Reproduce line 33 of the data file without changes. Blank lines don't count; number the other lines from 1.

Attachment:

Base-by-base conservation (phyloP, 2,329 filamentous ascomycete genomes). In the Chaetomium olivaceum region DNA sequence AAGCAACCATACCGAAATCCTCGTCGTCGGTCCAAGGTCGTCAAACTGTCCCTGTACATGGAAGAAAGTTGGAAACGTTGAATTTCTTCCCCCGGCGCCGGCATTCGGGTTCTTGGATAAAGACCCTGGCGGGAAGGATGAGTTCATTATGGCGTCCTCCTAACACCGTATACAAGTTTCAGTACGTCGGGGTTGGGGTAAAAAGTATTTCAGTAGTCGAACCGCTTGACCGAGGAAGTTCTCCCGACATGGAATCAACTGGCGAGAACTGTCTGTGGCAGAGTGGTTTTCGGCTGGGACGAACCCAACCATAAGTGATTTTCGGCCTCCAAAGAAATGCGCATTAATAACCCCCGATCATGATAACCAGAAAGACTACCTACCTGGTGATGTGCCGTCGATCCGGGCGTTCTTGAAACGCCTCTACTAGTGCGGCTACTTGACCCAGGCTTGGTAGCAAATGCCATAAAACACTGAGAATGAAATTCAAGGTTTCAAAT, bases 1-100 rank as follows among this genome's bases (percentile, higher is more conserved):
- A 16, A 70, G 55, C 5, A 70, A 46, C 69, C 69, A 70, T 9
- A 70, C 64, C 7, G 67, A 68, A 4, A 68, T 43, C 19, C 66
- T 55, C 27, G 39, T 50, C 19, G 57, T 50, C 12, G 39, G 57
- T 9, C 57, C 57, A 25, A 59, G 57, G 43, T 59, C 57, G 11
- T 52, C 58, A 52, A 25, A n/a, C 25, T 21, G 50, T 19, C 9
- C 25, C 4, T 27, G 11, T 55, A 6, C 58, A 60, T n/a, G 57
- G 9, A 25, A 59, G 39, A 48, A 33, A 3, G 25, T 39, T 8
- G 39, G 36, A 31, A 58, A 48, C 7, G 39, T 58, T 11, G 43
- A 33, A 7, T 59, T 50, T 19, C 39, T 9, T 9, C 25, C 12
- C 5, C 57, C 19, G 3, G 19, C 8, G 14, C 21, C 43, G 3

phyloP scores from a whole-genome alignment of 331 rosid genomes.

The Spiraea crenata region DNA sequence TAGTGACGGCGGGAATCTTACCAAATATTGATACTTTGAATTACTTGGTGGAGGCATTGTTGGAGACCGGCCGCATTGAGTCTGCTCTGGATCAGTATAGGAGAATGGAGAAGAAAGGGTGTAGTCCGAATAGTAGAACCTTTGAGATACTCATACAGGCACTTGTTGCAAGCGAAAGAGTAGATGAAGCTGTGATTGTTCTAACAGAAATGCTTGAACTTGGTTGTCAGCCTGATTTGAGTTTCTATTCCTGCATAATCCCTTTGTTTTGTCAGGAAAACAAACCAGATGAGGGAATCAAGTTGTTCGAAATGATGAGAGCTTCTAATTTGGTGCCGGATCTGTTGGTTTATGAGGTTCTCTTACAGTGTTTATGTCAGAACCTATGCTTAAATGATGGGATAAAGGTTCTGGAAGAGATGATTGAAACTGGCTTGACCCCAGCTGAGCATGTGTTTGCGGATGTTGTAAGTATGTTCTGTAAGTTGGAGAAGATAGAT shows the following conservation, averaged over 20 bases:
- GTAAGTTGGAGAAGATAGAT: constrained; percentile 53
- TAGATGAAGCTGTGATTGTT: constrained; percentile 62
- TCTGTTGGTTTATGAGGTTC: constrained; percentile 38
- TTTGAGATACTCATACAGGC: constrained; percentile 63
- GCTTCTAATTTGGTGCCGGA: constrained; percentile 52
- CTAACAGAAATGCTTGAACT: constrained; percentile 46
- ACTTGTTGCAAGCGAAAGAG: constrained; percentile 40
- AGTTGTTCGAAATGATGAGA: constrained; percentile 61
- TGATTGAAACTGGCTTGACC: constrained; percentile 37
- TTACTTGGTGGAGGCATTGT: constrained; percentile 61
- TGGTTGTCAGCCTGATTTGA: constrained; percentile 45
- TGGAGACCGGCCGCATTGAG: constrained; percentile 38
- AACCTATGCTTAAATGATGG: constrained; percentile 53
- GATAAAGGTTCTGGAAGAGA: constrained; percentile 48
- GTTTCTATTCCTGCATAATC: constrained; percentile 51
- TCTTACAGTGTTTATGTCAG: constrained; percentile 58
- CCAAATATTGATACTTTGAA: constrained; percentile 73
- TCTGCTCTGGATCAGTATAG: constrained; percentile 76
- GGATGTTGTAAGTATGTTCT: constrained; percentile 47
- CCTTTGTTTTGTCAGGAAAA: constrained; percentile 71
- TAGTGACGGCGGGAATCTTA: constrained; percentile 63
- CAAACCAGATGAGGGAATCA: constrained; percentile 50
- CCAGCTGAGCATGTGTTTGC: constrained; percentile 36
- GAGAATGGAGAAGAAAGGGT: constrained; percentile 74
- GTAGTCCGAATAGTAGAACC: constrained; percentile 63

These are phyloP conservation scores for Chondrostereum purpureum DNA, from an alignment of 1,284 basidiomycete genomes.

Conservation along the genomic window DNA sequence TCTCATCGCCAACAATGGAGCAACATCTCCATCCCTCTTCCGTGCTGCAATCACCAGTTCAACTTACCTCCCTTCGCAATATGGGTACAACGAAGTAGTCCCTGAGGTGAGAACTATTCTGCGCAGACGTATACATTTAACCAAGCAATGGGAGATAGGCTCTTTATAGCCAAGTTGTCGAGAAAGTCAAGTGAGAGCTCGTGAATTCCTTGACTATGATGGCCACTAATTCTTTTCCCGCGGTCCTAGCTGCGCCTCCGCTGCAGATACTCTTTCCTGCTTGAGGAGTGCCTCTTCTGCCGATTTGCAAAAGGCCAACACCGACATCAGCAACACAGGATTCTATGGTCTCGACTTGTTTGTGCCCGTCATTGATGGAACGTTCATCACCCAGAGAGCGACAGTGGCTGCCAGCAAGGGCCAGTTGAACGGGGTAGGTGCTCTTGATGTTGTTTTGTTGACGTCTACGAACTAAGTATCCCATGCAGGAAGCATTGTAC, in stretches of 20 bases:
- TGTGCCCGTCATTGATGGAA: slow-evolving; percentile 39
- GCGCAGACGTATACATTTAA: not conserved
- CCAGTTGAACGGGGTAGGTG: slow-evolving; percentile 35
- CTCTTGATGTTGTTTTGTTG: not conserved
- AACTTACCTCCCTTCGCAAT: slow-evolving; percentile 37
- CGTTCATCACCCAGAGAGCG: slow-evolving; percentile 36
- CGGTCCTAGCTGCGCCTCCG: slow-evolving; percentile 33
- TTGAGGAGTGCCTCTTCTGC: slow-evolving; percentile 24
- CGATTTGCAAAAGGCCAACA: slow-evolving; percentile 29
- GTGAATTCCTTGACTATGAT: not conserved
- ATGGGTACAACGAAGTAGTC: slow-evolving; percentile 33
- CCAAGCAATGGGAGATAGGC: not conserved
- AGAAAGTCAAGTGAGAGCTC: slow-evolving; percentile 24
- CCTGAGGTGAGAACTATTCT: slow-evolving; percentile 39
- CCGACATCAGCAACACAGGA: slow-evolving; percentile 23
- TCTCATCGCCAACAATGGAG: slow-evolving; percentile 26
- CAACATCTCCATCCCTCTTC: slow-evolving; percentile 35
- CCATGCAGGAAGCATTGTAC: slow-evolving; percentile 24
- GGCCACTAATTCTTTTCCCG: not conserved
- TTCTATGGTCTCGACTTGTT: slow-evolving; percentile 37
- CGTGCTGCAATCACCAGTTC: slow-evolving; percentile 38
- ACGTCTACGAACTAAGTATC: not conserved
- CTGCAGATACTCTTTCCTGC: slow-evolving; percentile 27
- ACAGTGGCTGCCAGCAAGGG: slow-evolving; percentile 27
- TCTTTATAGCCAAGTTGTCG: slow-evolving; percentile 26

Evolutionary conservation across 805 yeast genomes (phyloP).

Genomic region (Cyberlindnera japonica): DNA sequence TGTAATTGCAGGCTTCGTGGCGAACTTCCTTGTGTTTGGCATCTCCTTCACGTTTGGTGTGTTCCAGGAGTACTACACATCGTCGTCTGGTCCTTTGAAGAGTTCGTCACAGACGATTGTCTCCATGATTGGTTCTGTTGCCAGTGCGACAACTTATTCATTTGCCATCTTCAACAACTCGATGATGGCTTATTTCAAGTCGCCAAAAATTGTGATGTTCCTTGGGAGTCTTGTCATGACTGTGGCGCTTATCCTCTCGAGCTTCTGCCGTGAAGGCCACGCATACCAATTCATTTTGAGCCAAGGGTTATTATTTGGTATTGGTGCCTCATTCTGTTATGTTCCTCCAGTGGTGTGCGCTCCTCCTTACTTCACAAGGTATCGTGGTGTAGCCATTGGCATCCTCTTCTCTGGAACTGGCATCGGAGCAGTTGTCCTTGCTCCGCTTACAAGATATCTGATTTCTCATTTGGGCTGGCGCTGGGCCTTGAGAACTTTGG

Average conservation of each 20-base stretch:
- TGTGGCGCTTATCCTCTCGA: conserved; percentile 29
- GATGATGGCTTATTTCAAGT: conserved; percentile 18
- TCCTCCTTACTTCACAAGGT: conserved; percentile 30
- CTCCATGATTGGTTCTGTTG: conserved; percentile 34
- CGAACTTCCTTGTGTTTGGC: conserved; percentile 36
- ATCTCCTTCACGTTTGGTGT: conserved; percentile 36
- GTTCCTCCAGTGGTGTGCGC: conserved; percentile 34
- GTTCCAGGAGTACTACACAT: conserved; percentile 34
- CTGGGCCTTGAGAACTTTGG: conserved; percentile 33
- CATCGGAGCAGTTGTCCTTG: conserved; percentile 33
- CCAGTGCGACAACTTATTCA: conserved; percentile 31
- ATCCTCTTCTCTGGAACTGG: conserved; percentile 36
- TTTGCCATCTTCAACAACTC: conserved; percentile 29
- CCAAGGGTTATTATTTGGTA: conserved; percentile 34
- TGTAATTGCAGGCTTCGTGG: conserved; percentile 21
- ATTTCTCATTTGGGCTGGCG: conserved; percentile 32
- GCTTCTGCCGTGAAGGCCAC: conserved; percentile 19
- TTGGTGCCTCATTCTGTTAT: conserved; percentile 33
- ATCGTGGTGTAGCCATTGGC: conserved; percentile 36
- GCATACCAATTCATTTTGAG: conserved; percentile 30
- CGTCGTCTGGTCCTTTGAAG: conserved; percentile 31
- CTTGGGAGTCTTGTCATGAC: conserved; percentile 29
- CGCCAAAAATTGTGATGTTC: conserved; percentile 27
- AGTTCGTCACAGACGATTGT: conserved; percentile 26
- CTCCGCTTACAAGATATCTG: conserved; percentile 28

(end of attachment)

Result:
- CCTTTGTTTTGTCAGGAAAA: constrained; percentile 71